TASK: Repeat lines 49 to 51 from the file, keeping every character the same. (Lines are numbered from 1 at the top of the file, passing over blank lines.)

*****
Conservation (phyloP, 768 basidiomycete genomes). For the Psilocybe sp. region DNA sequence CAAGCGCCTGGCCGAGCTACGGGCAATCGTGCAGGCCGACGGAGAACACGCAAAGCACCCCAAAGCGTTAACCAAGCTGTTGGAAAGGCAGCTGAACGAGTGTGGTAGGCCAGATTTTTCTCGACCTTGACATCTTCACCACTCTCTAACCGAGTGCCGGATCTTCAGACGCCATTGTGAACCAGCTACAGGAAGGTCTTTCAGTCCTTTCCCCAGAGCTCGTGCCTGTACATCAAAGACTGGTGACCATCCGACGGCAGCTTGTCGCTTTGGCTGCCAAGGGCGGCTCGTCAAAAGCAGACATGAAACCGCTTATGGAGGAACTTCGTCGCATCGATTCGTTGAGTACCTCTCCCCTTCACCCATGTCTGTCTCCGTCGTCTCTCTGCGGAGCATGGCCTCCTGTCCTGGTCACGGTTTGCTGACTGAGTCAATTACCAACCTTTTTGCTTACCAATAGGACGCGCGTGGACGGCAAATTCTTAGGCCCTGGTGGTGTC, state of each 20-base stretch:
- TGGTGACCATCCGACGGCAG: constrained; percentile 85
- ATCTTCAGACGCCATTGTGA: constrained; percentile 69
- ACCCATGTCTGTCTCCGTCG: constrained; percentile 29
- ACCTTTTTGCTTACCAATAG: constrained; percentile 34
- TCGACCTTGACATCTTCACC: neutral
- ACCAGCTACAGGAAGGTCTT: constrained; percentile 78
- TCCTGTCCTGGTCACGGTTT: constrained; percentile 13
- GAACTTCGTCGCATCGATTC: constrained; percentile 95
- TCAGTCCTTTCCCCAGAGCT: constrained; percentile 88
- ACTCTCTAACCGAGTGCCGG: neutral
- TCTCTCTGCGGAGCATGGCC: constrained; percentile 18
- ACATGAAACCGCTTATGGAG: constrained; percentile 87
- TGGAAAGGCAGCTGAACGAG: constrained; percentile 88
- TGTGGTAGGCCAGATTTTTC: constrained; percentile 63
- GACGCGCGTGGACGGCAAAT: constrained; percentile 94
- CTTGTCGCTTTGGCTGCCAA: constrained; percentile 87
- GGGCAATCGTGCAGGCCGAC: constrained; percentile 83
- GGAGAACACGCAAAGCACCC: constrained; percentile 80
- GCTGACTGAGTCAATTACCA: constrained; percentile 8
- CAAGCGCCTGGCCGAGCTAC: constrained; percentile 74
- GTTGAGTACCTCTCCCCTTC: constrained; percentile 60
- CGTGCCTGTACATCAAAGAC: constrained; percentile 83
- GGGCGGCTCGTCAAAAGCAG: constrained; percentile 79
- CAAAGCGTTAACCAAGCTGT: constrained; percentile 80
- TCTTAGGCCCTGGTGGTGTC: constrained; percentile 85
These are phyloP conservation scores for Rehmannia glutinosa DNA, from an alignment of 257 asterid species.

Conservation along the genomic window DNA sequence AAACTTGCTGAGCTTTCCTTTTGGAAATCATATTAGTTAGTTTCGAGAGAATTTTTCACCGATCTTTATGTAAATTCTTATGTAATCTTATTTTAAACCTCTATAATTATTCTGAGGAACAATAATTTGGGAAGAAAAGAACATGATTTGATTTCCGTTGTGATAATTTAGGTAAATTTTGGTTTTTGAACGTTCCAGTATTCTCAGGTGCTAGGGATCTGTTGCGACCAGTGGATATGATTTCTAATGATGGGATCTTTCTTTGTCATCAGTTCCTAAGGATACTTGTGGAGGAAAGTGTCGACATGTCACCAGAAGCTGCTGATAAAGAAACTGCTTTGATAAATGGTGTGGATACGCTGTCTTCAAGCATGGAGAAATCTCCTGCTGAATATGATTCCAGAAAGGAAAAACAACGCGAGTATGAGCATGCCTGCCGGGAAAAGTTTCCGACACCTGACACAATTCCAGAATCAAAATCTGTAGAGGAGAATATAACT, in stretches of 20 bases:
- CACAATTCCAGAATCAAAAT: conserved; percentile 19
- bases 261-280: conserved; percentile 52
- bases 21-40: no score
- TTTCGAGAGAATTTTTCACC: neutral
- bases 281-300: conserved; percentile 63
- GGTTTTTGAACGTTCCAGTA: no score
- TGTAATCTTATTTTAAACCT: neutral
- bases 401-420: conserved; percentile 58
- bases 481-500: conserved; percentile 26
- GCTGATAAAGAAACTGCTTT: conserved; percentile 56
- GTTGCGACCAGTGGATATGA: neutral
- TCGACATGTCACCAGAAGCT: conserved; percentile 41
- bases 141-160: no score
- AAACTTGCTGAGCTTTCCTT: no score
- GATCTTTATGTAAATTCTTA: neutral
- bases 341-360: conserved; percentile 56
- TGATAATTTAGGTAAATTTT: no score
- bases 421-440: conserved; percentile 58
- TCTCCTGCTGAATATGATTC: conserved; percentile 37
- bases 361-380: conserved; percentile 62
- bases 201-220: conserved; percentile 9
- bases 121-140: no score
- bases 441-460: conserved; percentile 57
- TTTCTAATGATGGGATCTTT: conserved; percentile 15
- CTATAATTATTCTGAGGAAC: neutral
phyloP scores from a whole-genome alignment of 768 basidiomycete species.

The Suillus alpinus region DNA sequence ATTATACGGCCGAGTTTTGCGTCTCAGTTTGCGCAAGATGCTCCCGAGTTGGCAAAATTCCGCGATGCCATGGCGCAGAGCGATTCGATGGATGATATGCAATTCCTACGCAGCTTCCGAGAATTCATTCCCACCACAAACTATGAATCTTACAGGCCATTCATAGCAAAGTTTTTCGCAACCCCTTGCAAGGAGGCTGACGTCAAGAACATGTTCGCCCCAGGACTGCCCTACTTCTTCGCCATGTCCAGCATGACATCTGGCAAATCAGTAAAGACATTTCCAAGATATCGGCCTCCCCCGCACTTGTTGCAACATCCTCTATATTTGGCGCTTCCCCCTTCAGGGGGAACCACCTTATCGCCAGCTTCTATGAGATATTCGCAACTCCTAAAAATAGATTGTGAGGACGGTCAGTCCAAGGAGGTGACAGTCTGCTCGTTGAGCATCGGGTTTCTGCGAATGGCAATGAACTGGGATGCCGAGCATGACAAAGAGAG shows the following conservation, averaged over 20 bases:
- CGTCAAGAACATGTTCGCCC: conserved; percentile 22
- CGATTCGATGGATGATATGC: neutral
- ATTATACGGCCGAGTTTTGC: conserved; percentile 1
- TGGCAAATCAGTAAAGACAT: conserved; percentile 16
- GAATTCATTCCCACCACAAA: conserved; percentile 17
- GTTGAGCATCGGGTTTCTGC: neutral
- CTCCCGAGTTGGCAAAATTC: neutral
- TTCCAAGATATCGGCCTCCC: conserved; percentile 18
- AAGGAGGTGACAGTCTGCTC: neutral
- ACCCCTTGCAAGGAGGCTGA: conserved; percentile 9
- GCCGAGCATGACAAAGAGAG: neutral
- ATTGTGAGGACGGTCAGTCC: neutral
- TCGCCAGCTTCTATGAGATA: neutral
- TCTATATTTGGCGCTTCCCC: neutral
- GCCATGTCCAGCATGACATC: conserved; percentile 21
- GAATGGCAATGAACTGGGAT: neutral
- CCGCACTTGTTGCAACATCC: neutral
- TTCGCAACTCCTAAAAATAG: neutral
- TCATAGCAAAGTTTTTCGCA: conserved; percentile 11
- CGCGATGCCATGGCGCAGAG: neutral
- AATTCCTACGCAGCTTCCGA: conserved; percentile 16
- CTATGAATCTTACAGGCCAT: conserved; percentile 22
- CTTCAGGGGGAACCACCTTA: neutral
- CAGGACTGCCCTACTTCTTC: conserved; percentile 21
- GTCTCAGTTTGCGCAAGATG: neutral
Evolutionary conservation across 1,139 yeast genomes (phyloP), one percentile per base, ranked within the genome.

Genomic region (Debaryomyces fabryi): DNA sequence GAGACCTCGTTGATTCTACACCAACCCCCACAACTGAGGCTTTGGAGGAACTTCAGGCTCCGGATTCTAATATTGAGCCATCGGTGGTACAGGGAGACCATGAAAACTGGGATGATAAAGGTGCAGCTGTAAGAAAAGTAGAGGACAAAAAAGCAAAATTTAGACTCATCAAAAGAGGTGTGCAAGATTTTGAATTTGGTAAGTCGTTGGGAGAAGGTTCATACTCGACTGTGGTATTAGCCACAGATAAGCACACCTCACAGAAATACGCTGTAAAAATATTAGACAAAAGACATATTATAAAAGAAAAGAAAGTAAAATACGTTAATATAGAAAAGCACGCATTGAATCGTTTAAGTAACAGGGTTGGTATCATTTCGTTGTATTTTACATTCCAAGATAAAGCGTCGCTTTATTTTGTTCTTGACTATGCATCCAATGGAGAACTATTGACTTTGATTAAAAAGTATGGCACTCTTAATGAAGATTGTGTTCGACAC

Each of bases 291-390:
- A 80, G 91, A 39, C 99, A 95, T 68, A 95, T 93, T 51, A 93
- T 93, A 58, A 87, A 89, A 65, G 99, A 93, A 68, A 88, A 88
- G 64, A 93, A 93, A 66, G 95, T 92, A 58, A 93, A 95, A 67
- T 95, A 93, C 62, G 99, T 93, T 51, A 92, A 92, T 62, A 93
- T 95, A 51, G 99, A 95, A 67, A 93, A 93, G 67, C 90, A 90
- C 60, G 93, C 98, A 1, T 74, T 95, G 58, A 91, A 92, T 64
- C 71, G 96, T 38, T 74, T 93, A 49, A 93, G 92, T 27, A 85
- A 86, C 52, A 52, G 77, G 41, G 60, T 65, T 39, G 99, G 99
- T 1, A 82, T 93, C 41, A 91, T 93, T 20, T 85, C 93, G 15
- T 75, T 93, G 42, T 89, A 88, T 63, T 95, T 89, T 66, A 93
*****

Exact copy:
- bases 201-220: conserved; percentile 9
- bases 121-140: no score
- bases 441-460: conserved; percentile 57